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Gayageum is a traditional Korean zither-like instrument that dates back to the third century.

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Traditional Korean Music Ensemble to Perform at Middlebury

March 13, 2018

MIDDLEBURY, Vt. –  An ensemble of traditional Korean musicians will perform at Robison Hall at the Mahaney Center for the Arts on Wednesday, March 21, at 4:30 p.m. Chunhogarang, which consists of six gayageum players, will stop in Middlebury as part of their New England tour. The gayageum is a traditional Korean zither-like instrument with 12 strings, though newer variants of the instrument have 21 strings. The group also plays yanggeum (lute), jangu (drum), danso (short flute) and two other wind instruments, saenhwang and taepyongso.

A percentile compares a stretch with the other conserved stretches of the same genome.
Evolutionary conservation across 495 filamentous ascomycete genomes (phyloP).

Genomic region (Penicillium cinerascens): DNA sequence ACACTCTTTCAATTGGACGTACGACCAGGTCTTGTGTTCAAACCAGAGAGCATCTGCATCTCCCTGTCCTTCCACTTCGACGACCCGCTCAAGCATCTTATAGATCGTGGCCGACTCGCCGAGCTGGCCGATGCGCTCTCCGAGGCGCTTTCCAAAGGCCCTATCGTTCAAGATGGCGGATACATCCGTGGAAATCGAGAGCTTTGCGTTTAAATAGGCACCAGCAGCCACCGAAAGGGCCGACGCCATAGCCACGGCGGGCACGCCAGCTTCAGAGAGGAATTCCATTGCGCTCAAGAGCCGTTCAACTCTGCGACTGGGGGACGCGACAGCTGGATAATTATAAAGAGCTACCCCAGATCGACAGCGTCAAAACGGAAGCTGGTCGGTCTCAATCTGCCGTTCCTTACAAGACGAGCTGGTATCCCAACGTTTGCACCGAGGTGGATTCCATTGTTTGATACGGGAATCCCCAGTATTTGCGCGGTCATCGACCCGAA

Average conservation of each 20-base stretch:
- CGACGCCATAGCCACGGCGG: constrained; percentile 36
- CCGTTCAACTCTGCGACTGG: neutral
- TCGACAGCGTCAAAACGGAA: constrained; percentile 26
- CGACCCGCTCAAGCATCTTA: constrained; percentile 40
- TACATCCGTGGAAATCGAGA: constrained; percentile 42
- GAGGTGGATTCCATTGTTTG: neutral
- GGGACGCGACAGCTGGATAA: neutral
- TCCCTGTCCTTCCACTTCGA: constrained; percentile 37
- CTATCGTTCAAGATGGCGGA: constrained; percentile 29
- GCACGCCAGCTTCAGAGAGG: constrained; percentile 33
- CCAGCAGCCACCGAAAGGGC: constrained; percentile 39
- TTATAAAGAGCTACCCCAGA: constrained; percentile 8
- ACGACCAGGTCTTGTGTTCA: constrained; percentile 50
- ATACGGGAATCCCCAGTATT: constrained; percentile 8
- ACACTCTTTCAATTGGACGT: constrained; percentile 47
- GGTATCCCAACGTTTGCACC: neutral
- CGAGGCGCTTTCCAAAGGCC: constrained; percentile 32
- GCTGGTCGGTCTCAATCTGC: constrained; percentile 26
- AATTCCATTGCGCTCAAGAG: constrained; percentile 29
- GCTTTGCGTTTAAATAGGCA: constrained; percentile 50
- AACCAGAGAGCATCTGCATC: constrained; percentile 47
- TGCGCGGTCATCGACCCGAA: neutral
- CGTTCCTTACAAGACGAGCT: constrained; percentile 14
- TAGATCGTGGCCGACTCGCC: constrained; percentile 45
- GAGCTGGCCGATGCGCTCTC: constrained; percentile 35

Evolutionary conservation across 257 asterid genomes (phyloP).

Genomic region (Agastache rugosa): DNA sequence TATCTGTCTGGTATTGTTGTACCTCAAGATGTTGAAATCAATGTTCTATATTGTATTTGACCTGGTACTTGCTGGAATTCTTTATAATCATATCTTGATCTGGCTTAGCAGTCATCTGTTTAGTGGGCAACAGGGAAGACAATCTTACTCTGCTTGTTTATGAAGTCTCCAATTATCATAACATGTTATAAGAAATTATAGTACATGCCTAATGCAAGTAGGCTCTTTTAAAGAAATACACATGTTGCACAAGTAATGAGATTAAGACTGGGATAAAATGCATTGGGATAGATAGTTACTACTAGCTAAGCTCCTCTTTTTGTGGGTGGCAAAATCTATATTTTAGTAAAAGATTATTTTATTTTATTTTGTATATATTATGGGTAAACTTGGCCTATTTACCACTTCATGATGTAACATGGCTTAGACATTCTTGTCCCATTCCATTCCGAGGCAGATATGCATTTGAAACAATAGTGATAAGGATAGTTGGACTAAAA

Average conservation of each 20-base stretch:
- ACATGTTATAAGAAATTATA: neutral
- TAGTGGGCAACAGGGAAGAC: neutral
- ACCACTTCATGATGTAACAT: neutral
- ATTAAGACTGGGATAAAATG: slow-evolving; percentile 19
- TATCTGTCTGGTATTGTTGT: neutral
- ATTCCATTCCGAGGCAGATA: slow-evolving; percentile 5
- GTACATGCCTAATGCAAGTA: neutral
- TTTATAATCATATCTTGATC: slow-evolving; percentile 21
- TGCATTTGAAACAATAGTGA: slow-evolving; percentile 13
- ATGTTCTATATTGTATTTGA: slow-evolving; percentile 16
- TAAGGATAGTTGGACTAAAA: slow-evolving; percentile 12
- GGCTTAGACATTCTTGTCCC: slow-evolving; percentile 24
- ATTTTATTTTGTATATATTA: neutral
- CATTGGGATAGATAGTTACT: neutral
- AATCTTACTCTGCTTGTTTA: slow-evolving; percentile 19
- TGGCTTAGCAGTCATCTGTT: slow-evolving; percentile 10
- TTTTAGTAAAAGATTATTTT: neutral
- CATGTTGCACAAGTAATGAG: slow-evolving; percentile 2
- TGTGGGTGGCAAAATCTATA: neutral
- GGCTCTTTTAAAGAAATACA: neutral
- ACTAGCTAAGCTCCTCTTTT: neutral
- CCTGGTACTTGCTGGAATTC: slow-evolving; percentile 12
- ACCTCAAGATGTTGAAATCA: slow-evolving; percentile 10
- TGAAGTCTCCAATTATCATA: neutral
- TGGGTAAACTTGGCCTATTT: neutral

The Middlebury School of Korean, which is presenting the concert, hosted the ensemble during its summer session in Oakland, California in 2017.

“The audiences loved it so much, we wanted to share this rare performance of beautiful Korean traditional music with the main campus and community at Middlebury,” said Sahie Kang, director of the School of Korean.

The tour, which is being underwritten by the Korea Foundation, will bring Chunhogarang to several colleges in the Northeast, including Brown, Wellesley, NYU, and Middlebury.

The gayageum dates back to the third century, an invention of the ancient kingdom of Kaya. Considered by many to be the longest-lasting traditional Korean instrument in existence, it is traditionally played while sitting on the floor with crossed legs, the head of the instrument resting on the right knee and the tail resting on the floor. For modern gayageum, the instrument may be placed on a special stand with the player seated on a chair behind it.

The March 21 performance is free and open to all.